Imelda May said the “horrendous” decision by the US supreme court to end the country’s constitutional right to abortion has sent us “back to the dark ages”.
The Dublin-born singer, who performed on the Avalon Stage at Glastonbury on Sunday, hit out at the US court’s decision to overturn the landmark 1973 Roe v Wade case.
She told the PA news agency: “It’s horrendous. We are back to the dark ages. Just because they banned abortions, doesn’t mean it’s not going to happen.
“It just means it’s going to happen unsafely and there will be casualties.
“They are essentially forcing people to give birth – forcing women to give birth, the guys don’t have to do anything. When you see it happening in what you think is a democratic country or society, you think is a first-world country, you realise it can happen anywhere.
“Men shouldn’t be making decisions about women’s issues.”
May joins a number of musicians who condemned the decision at Glastonbury, including Billie Eilish, Olivia Rodrigo and Olly Alexander.
The 47-year-old said her seventh time playing at the festival was as “magical as ever”.
Talking about the Somerset site, she said: “The place itself is sacred; that’s why the ley lines are there underneath the ground. It’s been sacred for thousands of years, it’s been recognised as a magical place.
“Michael Eavis was the genius who decided a festival on the sacred site would be perfect.
“I think most musicians or writers are creatives, I know I am. You pick up on vibes in places. I have done a lot of festivals; they have totally different vibes. This one has such fantastic electricity about it. There’s a definite vibe about it.”
The singer said her first set on the Poetry and Words stage reading from her debut book, A Lick And A Promise, was “gorgeous”.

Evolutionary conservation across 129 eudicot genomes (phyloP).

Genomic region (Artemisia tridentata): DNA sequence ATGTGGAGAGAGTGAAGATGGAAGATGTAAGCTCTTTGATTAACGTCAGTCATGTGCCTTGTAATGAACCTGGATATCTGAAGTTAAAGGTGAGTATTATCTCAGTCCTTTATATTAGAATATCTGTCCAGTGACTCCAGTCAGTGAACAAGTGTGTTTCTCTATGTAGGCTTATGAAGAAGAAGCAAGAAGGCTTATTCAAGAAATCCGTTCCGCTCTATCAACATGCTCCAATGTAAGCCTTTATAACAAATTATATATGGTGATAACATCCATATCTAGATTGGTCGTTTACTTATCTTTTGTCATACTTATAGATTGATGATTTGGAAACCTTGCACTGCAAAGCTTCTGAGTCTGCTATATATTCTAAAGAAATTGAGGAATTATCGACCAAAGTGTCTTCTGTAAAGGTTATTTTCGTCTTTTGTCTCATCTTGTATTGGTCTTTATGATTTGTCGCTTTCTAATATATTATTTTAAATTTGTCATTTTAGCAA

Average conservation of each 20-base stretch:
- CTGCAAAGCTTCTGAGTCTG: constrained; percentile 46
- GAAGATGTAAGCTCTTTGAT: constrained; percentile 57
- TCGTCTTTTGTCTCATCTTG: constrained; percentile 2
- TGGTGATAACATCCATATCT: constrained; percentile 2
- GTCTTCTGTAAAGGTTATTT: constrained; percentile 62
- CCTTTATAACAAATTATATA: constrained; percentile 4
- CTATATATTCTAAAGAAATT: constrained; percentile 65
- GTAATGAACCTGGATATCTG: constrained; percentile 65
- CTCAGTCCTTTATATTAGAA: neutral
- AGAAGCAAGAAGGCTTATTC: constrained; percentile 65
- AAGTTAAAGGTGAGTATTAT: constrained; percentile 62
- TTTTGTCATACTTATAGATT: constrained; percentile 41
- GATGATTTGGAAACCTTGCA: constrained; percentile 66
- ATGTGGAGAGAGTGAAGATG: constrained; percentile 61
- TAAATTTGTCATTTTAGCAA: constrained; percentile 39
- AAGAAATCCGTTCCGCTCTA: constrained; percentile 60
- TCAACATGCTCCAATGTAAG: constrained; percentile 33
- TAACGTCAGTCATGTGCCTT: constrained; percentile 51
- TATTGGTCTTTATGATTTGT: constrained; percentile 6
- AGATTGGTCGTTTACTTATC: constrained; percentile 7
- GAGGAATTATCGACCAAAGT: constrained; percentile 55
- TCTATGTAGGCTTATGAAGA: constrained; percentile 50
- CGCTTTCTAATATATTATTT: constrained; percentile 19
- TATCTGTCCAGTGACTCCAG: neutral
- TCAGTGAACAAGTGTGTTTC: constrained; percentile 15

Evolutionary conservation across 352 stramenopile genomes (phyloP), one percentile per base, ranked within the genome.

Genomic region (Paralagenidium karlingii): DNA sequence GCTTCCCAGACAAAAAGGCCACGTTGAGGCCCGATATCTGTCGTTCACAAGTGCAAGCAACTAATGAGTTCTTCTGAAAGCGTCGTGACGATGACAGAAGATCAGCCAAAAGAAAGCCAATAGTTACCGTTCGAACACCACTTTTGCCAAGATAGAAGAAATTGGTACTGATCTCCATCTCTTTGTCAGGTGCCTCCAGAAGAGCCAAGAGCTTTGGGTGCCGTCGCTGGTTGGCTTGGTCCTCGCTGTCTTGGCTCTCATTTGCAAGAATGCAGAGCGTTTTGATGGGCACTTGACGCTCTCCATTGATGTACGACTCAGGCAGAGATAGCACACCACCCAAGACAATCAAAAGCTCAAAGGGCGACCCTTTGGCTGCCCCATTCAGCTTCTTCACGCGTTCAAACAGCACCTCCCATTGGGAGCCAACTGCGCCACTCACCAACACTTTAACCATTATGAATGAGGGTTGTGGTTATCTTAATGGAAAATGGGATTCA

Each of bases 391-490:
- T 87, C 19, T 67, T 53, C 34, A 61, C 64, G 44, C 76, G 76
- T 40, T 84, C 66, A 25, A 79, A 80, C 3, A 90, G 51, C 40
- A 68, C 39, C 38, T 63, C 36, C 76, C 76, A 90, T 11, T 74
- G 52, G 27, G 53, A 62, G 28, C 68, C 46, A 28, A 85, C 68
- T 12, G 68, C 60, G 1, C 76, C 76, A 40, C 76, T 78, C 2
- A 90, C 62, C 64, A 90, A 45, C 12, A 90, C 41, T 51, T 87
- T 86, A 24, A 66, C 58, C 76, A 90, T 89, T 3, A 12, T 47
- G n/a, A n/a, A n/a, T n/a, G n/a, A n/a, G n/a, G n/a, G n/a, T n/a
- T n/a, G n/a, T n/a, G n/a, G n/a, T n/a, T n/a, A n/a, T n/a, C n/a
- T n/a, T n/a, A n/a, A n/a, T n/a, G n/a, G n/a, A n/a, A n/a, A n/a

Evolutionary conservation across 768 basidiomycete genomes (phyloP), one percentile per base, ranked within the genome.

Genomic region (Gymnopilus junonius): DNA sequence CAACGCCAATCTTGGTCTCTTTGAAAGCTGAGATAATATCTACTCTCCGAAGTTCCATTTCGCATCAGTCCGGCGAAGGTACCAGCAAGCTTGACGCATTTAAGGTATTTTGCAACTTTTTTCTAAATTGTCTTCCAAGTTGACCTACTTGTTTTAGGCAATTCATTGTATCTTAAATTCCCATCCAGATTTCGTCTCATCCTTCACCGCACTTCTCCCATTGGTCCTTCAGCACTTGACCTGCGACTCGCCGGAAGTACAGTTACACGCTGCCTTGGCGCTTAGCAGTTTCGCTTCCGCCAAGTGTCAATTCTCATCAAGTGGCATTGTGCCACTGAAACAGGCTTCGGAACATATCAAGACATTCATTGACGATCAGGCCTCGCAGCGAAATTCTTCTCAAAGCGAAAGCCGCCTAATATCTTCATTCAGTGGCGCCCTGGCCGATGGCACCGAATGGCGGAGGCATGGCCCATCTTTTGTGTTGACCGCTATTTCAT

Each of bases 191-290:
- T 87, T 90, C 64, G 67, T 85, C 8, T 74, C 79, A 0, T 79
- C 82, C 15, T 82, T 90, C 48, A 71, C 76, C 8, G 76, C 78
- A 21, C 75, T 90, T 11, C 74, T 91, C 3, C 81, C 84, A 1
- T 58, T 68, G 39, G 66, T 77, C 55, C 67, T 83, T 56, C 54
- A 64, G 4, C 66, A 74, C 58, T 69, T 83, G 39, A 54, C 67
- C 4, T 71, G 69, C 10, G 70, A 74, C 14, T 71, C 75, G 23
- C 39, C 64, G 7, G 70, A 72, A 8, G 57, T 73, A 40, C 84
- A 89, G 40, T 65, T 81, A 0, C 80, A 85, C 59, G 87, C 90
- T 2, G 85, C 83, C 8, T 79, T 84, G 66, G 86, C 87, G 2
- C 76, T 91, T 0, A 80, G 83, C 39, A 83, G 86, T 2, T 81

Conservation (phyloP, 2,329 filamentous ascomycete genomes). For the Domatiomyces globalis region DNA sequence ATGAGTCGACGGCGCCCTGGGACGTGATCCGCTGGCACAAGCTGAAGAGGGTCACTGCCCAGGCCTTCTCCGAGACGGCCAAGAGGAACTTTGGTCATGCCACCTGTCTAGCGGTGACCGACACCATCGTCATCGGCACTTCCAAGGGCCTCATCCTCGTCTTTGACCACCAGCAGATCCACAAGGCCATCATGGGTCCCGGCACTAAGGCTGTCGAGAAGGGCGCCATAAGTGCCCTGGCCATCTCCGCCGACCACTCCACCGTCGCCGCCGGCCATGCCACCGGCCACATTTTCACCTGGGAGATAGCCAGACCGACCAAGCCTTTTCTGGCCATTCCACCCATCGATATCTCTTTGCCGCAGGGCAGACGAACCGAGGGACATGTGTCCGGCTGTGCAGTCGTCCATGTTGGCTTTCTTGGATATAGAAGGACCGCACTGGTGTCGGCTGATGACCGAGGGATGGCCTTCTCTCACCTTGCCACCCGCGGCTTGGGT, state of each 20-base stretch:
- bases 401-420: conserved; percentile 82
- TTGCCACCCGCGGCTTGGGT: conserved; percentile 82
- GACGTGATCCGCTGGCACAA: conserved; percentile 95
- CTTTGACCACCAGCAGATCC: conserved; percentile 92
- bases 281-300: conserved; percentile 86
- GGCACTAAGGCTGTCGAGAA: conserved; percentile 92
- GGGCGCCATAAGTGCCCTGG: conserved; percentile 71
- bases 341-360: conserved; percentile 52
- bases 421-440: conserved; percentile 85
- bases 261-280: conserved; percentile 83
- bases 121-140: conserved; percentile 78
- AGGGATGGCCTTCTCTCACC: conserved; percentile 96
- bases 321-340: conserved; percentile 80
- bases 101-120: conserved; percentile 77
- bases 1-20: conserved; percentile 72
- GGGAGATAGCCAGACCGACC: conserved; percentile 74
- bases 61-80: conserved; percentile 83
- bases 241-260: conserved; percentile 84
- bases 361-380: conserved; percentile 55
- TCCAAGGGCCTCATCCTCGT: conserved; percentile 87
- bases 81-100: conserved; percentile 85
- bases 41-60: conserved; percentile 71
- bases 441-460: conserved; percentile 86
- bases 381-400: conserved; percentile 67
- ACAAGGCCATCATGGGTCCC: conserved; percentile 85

“I normally put poetry in a gig. There’s been poetry segments which I couldn’t do at Glastonbury because you have to condense your show to an hour, so it was really lovely to be able to do the poetry separately,” she said.
Speaking about her Glastonbury set, which featured tunes from her latest album, 11 Past The Hour, she said it was about “the joy that music brings and how we’ve missed it” because of the pandemic.
“We missed being all together, connection, that’s what I write about and that’s what I do and I’ve worked hard on this show and have a gorgeous time all together.
“I think we all know that, more than ever, we’ve missed each other, we’ve missed festivals, we’ve missed live music.”
May said she got very emotional while watching UK soul legend P.P. Arnold perform on Glastonbury’s Avalon Stage on Sunday.
She said: “I went to see P.P. Arnold, which was major. I cried just to see her. It was amazing to meet her and I got to chat with her afterwards to hear about her book coming out… she said she hasn’t held back in it.
“She’s wonderful. She was one of The Ikettes; she toured around with Tina Turner and Ronnie Wood, all the Rolling Stones. She’s known them forever.”